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    ABSTRACT: We have developed matrix pre-coated targets for imaging proteins in thin tissue sections by matrix-assisted laser desorption/ionization mass spectrometry. Gold covered microscope slides were coated with sinapinic acid (SA) in batches in advance and were shown to be stable for over 6 months when kept in the dark. The sample preparation protocol using these SA pre-coated targets involves treatment with diisopropylethylamine (DIEA)-H2O vapor, transforming the matrix layer to a viscous ionic liquid. This SA-DIEA ionic liquid layer extracts proteins and other analytes from tissue sections that are thaw mounted to this target. DIEA is removed by the immersion of the target into diluted acetic acid, allowing SA to co-crystallize with extracted analytes directly on the target. Ion images (3–70 kDa) of sections of mouse brain and rat kidney at spatial resolution down to 10 µm were obtained. Use of pre-coated slides greatly reduces sample preparation time for matrix-assisted laser desorption/ionization imaging while providing high throughput, low cost and high spatial resolution images. Copyright © 2014 John Wiley & Sons, Ltd.
    Biological Mass Spectrometry 05/2014; 49(5). · 3.41 Impact Factor
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    Molecular Psychiatry 05/2014; 19(5):529. · 15.15 Impact Factor
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    ABSTRACT: We have investigated the use of a Gaussian beam laser for MALDI Imaging Mass Spectrometry to provide a precisely defined laser spot of 5 μm diameter on target using a commercial MALDI TOF instrument originally designed to produce a 20 μm diameter laser beam spot at its smallest setting. A Gaussian beam laser was installed in the instrument in combination with an aspheric focusing lens. This ion source produced sharp ion images at 5 μm spatial resolution with signals of high intensity as shown for images from thin tissue sections of mouse brain.
    Journal of the American Society for Mass Spectrometry 04/2014; · 3.59 Impact Factor
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    ABSTRACT: Wilms tumor (WT) is the most common childhood kidney cancer worldwide and arises in children of black African ancestry with greater frequency and severity than other race groups. A biologic basis for this pediatric cancer disparity has not been previously determined. We hypothesized that unique molecular fingerprints might underlie the variable incidence and distinct disease characteristics of WT observed between race groups. To evaluate molecular disparities between WTs of different race groups, the Children's Oncology Group provided 80 favorable histology specimens divided evenly between black and white patients and matched for disease characteristics. As a surrogate of black sub-Saharan African patients, we also analyzed 18 Kenyan WT specimens. Tissues were probed for peptide profiles using matrix-assisted laser desorption ionization time of flight imaging mass spectrometry. To control for histologic variability within and between specimens, cellular regions were analyzed separately as triphasic (containing blastema, epithelia, and stroma), blastema only, and stroma only. Data were queried using ClinProTools and statistically analyzed. Peptide profiles, detected in triphasic WT regions, recognized race with good accuracy, which increased for blastema- or stroma-only regions. Peptide profiles from North American WTs differed between black and white race groups but were far more similar in composition than Kenyan specimens. Individual peptides were identified that also associated with WT patient and disease characteristics (eg, treatment failure and stage). Statistically significant peptide fragments were used to sequence proteins, revealing specific cellular signaling pathways and candidate drug targets. Wilms tumor specimens arising among different race groups show unique molecular fingerprints that could explain disparate incidences and biologic behavior and that could reveal novel therapeutic targets.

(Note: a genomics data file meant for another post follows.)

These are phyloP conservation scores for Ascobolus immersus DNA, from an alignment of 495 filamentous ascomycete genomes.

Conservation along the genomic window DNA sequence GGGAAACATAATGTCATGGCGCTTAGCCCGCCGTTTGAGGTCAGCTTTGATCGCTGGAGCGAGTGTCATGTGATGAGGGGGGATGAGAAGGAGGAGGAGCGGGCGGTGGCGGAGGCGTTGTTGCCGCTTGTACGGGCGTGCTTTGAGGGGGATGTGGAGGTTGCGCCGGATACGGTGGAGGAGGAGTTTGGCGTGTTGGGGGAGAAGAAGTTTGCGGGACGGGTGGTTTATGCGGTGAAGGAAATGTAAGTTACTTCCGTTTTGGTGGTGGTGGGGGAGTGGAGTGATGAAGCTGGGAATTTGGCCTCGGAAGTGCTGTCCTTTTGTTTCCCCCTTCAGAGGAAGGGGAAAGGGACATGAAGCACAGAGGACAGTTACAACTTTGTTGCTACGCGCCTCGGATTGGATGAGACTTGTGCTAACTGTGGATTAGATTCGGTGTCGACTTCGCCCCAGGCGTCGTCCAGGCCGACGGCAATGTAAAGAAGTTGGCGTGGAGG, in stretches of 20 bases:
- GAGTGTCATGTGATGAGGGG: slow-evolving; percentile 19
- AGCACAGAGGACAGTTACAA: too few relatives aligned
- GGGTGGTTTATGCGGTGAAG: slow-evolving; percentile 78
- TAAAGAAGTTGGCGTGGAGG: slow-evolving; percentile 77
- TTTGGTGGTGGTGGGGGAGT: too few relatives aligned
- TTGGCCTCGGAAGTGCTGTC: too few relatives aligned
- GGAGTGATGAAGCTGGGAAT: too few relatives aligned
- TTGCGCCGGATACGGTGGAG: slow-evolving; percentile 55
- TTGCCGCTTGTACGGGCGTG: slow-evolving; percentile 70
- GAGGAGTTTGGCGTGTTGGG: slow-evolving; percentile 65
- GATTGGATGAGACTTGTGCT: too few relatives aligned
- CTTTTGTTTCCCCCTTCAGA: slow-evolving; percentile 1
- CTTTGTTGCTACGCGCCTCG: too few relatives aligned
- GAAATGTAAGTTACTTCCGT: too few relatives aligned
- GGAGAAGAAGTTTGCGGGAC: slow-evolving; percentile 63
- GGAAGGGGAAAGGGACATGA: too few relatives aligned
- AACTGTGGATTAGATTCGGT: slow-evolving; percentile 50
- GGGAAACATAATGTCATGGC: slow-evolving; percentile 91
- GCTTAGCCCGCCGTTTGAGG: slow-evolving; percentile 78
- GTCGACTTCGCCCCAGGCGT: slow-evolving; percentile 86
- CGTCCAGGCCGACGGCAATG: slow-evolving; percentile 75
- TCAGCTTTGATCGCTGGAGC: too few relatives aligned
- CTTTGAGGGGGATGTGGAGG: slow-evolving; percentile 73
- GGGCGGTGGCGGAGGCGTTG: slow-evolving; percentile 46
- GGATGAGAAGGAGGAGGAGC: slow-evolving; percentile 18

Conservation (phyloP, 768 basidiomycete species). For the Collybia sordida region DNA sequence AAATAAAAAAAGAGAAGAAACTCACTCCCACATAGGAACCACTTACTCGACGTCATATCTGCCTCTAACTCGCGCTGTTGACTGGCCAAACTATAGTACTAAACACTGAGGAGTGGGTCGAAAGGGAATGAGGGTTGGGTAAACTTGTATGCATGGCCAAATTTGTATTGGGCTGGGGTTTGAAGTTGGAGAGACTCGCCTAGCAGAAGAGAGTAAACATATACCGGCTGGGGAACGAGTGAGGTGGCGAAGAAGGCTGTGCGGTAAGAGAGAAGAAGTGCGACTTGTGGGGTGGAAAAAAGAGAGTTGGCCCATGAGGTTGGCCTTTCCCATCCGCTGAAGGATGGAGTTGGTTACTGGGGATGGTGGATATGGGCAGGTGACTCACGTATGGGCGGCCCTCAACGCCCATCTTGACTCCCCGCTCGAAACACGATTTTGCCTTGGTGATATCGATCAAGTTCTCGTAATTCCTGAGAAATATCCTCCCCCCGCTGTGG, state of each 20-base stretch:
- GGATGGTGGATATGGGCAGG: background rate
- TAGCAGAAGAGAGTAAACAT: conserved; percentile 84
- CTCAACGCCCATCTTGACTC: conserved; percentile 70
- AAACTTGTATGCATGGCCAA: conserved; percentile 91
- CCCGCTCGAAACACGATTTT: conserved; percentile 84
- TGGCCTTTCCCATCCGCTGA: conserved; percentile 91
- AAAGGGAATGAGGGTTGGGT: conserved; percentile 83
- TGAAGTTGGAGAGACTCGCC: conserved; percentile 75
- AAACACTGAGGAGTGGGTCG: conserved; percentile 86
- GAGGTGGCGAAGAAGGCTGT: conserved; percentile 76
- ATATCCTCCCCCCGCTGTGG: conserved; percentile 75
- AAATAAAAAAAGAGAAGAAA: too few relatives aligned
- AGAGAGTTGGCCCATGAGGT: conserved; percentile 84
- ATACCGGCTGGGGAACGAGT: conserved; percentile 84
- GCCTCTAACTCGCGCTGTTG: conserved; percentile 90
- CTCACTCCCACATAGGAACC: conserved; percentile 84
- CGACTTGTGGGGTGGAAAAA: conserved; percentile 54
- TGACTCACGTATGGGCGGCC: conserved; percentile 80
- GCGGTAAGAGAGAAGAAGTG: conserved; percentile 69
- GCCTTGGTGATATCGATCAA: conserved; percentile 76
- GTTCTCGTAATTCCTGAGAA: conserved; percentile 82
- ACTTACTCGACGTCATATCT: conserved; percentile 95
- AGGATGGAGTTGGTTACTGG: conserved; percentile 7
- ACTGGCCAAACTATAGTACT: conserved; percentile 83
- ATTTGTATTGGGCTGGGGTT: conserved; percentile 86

Journal of the American College of Surgeons 04/2014; 218(4):707-20. · 4.50 Impact Factor
  • Megan M Gessel, Jeremy L Norris, Richard M Caprioli
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    ABSTRACT: Matrix-assisted laser desorption/ionization imaging mass spectrometry (MALDI IMS) combines the sensitivity and selectivity of mass spectrometry with spatial analysis to provide a new dimension for histological analyses to provide unbiased visualization of the arrangement of biomolecules in tissue. As such, MALDI IMS has the capability to become a powerful new molecular technology for the biological and clinical sciences. In this review, we briefly describe several applications of MALDI IMS covering a range of molecular weights, from drugs to proteins. Current limitations and challenges are discussed along with recent developments to address these issues.
    Journal of proteomics 03/2014; · 5.07 Impact Factor
  • Richard M Caprioli